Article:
Russia Sends Marines Near North Korea Border for Live-Fire, Armored-Vehicle Drills

After practicing landing on the beachhead of Russia’s only region that borders North Korea last week, the country’s marines will now go on a live-fire drill there, the Russian Defense Ministry announced Monday.

Around 1,000 naval infantry from Russia’s Pacific Ocean Fleet have been charged with mastering land warfare vehicles in far-eastern Kamchatka and Primorye, which contains the sole 11-mile border with the rogue state.

The marines sent to Kamchatka will practice driving armored personnel carriers, while those sent to the two training ranges in Primorye have already begun practicing ground combat with handheld arms, the ministry said in a statement. One of the ranges, Bamburovo, appears to be only 70 miles from the border.

Read more: North Korea is bluffing with claims it has whole of U.S. in missile range, says Russian senator

Russia has retained an ambiguous role in the growing rift between North Korea and the U.S. over Pyongyang’s expanding nuclear program. On one hand, Moscow has long opposed the North’s nuclear ambitions on principle and supported recent sanctions on the regime brokered through the United Nations. On the other hand, Russia is now laying the blame for the regime’s commitment to nuclear arms on the U.S.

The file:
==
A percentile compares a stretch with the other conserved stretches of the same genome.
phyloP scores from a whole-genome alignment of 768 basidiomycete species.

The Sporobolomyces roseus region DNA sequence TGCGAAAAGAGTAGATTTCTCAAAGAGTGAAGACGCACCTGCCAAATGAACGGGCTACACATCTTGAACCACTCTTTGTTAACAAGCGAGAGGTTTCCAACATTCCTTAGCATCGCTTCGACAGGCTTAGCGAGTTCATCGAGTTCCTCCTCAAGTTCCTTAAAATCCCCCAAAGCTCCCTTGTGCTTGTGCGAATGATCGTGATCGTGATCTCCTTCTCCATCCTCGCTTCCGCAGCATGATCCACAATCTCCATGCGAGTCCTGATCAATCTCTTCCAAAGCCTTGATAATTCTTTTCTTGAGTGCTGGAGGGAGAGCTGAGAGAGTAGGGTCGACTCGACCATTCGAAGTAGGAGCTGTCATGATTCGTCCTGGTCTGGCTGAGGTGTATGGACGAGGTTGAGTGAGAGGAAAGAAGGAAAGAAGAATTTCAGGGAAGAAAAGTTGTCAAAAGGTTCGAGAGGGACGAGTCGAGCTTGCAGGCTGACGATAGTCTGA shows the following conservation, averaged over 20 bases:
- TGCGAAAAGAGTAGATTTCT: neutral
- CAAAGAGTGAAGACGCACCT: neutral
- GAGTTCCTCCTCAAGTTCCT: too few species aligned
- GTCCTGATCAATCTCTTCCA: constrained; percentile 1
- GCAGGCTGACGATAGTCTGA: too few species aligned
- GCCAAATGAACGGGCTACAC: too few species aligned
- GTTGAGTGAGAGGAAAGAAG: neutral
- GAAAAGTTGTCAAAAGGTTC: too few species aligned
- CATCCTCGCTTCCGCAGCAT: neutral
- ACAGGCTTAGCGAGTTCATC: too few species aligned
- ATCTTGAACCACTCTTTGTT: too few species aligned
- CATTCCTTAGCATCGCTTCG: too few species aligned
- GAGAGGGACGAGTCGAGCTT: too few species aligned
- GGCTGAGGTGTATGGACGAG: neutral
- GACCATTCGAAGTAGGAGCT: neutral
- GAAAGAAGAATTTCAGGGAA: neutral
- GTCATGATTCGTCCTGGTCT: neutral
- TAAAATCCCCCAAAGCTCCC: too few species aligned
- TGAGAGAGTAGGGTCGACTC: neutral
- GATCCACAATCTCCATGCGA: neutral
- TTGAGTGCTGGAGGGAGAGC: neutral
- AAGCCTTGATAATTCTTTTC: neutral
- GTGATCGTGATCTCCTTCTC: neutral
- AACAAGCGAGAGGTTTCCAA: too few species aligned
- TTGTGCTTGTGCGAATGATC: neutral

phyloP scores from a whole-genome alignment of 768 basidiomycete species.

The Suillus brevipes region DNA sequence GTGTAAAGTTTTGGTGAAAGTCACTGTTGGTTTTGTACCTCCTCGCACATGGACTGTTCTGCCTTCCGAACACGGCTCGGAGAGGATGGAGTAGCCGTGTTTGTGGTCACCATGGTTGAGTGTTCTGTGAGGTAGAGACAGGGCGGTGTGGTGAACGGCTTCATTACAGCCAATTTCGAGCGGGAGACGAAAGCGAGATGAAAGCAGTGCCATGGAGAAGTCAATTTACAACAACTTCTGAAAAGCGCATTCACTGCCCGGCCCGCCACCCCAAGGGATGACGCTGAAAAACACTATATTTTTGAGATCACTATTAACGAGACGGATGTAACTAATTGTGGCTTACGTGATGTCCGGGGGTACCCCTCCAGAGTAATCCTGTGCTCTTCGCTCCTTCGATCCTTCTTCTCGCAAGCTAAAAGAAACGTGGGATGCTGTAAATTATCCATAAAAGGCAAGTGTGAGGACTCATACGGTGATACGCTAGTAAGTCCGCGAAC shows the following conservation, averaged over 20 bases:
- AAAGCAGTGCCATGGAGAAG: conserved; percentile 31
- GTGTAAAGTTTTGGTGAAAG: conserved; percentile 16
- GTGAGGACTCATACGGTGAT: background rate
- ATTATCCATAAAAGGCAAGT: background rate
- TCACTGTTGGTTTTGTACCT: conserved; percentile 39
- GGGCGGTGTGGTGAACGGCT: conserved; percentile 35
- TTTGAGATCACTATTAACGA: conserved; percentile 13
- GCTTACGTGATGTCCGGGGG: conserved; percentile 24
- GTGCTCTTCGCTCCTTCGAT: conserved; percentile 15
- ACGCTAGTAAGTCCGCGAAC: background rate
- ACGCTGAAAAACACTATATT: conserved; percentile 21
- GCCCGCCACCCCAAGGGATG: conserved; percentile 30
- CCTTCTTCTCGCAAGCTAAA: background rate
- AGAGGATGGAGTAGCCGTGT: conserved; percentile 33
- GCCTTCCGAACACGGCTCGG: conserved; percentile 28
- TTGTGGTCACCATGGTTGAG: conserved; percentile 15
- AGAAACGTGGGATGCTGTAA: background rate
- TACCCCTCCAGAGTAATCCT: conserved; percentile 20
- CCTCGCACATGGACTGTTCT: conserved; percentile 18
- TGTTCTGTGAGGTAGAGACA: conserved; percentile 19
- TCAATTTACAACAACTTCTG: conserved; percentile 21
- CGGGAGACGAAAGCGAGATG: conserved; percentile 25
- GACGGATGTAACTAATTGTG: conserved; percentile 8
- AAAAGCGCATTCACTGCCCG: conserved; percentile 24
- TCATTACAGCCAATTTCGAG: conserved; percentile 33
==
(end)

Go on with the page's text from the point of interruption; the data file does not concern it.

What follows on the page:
12_04_Russian_marines Russian marines practice fire at a training range in the country's East Military District. Russian Federation's Ministry of Defense

Top Russian officials repeatedly insisted that the Kremlin was against a military resolution to the conflict, and last week the head of the country’s Security Council said the world “must not allow” war on the Korean peninsula to reignite. However, Nikolai Patrushev, the Kremlin’s top security adviser, said Russia was preparing to defend itself in case the situation on its borders escalated into conflict.

“We find ourselves practically on the border with them,” Patrushev said Friday. “If there are military actions, and you know that some countries have not ruled them out, then there can be many various problems caused, including for us as well. ...This will not be something unanticipated by us.”

Patrushev did not specify how Moscow was preparing, but its training schedule in the Russian Far East may be related to that.

The landing operation in Primorye last week was one of many run by the military in the region since the peak of North Korea’s nuclear tests this year and the resulting diplomatic fallout. Russia’s elite paratroopers have practiced jumps there, the air force has drilled bombing abilities and the navy has even hosted joint drills with Indian forces.

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